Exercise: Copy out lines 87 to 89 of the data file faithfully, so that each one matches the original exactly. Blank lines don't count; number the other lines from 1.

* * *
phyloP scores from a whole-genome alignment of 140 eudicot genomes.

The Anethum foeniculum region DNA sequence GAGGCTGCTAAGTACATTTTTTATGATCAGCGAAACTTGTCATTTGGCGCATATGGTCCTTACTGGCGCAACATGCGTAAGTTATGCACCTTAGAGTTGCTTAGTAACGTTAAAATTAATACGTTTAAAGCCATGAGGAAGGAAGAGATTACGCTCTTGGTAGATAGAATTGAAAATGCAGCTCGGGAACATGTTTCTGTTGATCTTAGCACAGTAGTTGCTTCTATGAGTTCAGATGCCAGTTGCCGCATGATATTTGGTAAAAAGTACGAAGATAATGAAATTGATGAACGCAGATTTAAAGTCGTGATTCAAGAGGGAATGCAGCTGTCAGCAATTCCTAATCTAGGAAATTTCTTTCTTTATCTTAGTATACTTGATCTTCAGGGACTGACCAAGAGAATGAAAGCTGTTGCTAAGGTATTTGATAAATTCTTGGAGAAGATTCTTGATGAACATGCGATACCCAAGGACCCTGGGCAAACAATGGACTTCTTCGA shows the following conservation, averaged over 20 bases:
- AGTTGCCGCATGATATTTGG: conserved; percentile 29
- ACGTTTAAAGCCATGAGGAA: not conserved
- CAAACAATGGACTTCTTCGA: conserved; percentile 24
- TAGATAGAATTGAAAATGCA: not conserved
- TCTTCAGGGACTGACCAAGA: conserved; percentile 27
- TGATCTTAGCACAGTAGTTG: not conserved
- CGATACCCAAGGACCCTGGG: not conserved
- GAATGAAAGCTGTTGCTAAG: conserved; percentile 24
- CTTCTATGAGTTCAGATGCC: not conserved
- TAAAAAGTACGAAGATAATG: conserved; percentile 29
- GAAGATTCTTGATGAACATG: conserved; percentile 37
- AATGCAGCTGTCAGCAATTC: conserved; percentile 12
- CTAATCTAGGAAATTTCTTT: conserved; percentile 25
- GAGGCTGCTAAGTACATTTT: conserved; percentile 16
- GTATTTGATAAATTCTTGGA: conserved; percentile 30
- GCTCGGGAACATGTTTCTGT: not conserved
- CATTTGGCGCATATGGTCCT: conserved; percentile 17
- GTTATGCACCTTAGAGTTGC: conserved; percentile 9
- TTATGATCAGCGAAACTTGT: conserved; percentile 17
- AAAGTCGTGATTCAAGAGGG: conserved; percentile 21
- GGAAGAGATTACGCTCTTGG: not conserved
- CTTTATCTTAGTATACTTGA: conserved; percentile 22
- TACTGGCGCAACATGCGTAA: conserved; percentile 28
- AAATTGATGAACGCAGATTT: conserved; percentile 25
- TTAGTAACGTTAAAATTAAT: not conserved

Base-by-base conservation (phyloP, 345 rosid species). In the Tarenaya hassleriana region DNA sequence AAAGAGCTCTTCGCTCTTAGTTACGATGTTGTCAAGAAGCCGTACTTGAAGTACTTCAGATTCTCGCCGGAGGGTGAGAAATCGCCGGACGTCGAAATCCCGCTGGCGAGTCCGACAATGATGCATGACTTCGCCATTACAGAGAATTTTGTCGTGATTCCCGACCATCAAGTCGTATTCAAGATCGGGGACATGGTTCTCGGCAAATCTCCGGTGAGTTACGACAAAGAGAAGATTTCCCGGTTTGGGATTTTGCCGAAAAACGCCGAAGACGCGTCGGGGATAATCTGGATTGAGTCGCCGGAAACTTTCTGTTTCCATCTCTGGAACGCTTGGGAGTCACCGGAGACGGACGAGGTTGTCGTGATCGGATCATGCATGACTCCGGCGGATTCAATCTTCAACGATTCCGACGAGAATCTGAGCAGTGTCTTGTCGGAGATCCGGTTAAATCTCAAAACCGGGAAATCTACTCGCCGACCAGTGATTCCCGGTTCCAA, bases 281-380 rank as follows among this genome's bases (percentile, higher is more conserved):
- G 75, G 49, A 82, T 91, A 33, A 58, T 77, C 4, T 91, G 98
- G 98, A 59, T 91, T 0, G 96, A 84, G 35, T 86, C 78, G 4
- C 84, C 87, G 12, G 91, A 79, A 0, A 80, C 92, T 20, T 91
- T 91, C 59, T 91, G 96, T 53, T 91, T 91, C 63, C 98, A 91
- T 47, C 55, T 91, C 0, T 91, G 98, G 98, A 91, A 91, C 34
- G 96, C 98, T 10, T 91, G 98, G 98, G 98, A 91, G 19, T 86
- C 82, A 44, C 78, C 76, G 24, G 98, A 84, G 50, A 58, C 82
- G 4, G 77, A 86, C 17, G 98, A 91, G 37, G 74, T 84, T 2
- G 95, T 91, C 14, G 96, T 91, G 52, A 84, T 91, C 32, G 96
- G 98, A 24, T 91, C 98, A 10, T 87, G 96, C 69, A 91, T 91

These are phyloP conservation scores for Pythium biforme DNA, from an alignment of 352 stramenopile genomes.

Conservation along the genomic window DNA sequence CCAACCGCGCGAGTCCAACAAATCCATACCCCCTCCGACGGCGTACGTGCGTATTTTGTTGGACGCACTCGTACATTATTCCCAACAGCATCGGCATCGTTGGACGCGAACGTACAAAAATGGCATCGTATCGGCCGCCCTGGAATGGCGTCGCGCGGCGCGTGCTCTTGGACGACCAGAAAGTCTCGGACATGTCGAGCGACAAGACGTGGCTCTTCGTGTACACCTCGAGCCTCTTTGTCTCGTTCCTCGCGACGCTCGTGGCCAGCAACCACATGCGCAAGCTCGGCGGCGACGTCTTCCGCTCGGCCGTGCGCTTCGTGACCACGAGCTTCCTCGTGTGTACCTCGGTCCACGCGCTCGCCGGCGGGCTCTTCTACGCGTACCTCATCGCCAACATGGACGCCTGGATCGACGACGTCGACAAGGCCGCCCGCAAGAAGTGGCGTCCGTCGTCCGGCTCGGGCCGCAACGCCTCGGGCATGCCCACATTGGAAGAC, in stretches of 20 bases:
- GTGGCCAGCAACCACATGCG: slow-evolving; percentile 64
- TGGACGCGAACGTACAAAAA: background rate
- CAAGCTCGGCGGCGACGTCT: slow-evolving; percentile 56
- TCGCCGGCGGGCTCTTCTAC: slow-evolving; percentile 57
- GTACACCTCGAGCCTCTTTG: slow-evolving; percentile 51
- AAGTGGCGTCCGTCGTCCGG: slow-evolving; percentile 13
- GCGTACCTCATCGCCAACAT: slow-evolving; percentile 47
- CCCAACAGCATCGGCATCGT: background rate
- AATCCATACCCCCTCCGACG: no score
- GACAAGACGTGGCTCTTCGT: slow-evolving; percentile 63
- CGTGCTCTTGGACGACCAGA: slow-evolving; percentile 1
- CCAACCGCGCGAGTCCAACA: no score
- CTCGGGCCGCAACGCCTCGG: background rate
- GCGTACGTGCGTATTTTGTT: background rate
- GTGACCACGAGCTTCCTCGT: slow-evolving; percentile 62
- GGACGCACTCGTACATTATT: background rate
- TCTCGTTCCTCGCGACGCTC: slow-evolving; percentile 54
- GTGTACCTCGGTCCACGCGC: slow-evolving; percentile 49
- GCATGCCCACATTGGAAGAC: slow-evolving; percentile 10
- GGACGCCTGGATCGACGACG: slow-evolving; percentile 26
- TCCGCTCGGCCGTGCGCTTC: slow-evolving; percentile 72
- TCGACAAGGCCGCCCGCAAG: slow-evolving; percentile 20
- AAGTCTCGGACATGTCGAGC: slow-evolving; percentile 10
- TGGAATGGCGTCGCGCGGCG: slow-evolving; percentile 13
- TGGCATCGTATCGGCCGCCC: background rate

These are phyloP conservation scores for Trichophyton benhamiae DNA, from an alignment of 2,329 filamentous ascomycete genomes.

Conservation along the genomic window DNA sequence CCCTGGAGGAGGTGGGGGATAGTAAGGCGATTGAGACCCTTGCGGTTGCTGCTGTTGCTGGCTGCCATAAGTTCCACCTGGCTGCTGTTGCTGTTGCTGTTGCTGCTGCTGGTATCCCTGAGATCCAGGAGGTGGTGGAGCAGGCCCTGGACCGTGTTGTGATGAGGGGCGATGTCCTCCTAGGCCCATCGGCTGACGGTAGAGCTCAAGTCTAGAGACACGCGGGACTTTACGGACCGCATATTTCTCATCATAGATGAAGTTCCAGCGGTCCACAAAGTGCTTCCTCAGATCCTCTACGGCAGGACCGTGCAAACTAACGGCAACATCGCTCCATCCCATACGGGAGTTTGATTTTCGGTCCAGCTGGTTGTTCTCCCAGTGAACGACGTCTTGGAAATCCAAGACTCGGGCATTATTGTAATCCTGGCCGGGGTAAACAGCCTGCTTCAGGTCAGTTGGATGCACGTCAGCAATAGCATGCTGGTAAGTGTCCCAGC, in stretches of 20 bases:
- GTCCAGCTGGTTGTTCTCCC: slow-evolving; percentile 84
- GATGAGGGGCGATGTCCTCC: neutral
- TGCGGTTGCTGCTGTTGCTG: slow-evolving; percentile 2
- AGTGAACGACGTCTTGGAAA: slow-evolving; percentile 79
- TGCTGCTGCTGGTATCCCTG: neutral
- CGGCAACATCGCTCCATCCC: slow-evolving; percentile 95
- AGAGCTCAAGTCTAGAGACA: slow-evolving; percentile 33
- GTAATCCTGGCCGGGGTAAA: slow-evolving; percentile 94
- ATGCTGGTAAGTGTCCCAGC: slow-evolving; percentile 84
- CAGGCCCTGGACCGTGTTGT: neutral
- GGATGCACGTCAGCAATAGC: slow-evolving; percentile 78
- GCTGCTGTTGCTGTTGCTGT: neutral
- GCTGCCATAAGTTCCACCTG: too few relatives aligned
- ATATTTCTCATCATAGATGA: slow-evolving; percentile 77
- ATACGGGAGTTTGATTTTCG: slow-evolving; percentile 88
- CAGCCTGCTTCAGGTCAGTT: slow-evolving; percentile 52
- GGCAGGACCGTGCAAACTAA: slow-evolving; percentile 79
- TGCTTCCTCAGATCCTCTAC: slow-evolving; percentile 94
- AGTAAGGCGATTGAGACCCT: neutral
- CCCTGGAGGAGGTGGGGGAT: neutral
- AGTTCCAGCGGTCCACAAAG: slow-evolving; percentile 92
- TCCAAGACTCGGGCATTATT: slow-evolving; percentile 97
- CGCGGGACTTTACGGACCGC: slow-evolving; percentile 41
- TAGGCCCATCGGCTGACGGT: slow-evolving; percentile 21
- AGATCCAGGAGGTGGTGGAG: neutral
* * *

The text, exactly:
- CCCTGGAGGAGGTGGGGGAT: neutral
- AGTTCCAGCGGTCCACAAAG: slow-evolving; percentile 92
- TCCAAGACTCGGGCATTATT: slow-evolving; percentile 97